Drug Resistance and the Tumor Suppressor p53: The Paradox of Wild-Type Genotype in Chemorefractory Cancers

  • Zahid H. SiddikEmail author


The tumor suppressor p53 has a central role in drug-induced cell death. Its mutation in about 50% of all cancers is a source of drug resistance from the loss in apoptotic signaling, but loss of apoptosis is also found in many resistant tumors that retain wild-type p53 and this represents a paradox. Indeed, resistance seems to be substantially greater with wild-type p53 present as compared to mutant p53. From the perspective of response and survival in cancer patients, responses are observed independent of p53 gene status, but the 5-year survival rate is significantly greater when wild-type p53 is present. This indicates that an effort to increase the response rate in cancers having the wild-type p53 should translate into an increase in the survival rate. To accomplish this goal, an understanding of the mechanisms contributing to resistance in wild-type p53 cancers becomes important. These mechanisms are multifactorial and include loss in DNA damage recognition, alterations in post-translational modification of p53, failure to activate p53 due to target gene silencing, and failure to transrepress antiapoptotic genes.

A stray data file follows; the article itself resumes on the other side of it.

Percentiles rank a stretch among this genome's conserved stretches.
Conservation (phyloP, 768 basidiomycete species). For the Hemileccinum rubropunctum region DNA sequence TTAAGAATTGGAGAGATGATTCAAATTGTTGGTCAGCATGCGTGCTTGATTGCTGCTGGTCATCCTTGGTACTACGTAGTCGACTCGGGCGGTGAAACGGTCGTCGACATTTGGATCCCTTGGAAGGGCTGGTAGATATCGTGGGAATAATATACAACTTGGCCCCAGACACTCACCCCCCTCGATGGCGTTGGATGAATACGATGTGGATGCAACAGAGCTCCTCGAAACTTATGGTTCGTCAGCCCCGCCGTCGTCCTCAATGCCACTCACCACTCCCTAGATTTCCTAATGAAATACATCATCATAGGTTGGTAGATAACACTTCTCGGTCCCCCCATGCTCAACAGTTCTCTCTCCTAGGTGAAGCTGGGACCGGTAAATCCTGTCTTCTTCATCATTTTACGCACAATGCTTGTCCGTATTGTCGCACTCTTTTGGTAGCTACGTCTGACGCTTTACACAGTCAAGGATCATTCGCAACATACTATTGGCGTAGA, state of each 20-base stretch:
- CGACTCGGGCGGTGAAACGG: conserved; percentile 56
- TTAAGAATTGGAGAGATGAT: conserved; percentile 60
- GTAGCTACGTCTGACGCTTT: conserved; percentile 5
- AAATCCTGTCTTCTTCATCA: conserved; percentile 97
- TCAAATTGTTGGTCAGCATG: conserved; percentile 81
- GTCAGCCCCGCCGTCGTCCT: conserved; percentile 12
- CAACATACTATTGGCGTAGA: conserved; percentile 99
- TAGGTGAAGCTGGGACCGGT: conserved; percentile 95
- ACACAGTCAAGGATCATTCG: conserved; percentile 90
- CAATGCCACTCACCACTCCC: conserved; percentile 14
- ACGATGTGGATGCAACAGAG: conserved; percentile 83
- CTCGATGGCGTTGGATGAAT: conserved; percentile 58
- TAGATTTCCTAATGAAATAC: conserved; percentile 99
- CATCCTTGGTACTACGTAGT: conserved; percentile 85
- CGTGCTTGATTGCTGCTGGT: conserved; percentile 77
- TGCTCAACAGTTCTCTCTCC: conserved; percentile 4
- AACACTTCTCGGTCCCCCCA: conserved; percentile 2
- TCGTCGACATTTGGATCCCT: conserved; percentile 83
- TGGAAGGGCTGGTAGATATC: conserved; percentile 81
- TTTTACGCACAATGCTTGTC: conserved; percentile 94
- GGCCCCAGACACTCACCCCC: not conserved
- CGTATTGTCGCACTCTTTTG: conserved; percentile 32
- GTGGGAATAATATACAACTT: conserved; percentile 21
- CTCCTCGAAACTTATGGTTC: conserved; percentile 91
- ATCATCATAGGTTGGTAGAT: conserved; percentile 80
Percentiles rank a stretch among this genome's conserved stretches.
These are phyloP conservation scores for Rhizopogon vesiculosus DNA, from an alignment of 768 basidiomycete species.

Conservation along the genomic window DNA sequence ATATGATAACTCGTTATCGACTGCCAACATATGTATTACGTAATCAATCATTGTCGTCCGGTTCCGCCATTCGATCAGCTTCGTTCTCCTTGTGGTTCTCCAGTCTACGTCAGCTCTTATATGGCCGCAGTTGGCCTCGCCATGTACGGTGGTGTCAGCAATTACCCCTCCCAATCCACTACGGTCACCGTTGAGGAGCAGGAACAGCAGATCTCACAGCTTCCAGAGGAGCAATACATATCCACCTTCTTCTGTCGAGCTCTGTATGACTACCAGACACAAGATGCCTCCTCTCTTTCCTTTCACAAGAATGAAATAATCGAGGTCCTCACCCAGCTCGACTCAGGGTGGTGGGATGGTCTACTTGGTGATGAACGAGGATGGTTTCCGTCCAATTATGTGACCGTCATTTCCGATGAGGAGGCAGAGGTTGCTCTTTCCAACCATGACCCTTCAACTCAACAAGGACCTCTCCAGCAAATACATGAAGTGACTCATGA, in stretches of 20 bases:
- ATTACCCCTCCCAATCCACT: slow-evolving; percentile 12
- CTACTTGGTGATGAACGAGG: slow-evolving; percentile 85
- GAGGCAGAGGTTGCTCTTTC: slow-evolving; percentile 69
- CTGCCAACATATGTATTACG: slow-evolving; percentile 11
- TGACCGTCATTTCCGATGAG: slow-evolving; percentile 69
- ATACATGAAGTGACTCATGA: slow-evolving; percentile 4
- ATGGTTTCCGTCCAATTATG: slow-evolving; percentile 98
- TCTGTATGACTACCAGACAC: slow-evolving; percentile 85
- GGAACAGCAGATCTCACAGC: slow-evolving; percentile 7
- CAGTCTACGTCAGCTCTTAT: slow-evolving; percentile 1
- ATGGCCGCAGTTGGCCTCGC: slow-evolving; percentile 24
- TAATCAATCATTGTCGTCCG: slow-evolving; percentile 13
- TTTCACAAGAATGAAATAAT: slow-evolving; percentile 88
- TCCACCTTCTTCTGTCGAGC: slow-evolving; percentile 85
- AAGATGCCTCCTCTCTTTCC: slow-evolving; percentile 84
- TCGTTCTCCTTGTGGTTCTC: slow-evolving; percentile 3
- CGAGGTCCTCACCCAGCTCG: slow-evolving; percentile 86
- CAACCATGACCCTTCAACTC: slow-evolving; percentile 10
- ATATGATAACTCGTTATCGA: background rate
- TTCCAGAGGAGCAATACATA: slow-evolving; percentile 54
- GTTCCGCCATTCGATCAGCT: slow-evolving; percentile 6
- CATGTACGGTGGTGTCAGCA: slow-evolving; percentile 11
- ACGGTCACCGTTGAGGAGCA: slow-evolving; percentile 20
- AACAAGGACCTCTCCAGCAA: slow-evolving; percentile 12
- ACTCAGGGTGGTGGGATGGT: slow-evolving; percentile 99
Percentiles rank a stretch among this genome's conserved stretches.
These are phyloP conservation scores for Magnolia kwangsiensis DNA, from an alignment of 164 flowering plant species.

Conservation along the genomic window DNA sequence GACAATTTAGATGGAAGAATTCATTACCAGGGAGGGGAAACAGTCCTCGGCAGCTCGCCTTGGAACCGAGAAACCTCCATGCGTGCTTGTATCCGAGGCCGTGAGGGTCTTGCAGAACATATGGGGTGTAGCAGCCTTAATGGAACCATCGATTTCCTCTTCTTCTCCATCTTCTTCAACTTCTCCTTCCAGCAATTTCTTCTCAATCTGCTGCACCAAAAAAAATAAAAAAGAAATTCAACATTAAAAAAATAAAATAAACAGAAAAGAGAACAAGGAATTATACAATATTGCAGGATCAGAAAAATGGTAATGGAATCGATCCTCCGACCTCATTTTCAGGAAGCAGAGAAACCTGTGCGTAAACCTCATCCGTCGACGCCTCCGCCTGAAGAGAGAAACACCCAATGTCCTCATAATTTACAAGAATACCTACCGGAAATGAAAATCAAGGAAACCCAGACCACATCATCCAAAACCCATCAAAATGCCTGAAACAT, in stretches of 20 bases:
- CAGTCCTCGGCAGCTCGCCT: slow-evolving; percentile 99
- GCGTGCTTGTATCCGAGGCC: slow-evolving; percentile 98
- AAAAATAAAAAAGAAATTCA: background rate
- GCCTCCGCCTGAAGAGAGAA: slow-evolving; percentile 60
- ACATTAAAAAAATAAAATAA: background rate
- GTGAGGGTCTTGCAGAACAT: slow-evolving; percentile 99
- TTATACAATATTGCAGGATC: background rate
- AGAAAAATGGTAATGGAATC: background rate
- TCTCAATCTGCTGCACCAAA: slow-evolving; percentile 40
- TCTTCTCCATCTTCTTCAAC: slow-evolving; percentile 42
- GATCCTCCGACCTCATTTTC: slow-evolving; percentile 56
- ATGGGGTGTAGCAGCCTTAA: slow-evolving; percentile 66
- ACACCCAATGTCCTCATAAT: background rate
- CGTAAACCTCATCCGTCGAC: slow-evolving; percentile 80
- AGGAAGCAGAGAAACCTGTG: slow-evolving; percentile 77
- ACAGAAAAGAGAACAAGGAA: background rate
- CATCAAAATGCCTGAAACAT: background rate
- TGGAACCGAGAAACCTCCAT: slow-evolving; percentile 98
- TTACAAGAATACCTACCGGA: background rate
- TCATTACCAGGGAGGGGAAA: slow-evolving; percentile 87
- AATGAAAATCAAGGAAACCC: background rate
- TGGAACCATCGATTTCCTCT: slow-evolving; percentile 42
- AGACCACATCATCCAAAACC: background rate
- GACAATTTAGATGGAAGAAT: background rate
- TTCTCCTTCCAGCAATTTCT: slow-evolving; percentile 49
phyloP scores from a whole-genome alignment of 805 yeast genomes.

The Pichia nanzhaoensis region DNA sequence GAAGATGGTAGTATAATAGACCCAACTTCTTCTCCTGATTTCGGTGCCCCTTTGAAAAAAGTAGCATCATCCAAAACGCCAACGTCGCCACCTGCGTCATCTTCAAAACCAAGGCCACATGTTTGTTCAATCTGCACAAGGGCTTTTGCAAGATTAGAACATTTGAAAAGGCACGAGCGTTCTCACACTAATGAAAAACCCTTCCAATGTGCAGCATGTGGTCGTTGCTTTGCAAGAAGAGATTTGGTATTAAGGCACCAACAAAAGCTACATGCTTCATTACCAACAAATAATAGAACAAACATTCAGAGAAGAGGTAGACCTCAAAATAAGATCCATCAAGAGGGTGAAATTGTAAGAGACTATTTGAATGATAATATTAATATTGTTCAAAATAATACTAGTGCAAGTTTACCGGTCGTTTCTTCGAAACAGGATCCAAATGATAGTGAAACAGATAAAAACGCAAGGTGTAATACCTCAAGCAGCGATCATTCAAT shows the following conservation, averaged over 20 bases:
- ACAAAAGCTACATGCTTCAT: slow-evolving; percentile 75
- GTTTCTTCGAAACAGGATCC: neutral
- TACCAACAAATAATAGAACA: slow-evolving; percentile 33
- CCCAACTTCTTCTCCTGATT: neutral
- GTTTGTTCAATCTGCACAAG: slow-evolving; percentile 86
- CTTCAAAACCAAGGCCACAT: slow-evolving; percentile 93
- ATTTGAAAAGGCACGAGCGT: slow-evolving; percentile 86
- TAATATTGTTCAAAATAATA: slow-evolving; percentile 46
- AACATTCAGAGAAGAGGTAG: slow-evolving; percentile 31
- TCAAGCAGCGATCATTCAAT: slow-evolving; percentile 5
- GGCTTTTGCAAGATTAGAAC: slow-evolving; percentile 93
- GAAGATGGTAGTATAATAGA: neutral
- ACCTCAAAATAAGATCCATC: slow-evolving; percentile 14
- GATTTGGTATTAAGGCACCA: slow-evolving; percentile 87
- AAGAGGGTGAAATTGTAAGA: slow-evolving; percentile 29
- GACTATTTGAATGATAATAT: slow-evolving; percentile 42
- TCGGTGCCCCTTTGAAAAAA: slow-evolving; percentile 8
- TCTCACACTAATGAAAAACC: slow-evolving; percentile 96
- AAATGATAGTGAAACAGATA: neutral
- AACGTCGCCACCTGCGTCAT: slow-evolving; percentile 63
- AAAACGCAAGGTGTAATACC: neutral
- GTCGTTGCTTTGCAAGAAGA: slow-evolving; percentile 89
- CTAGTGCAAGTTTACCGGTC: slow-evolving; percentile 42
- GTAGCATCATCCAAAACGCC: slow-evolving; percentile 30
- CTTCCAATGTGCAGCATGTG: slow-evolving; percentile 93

p53 gene status DNA damage recognition Post-translational modification Transactivation Transrepression Apoptosis 



Supported by NIH Grant RO1 CA127263.


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© Springer Science+Business Media, LLC 2009

Authors and Affiliations

  1. 1.Department of Experimental TherapeuticsBox 353, The University of Texas M. D. Anderson Cancer CenterHoustonUSA

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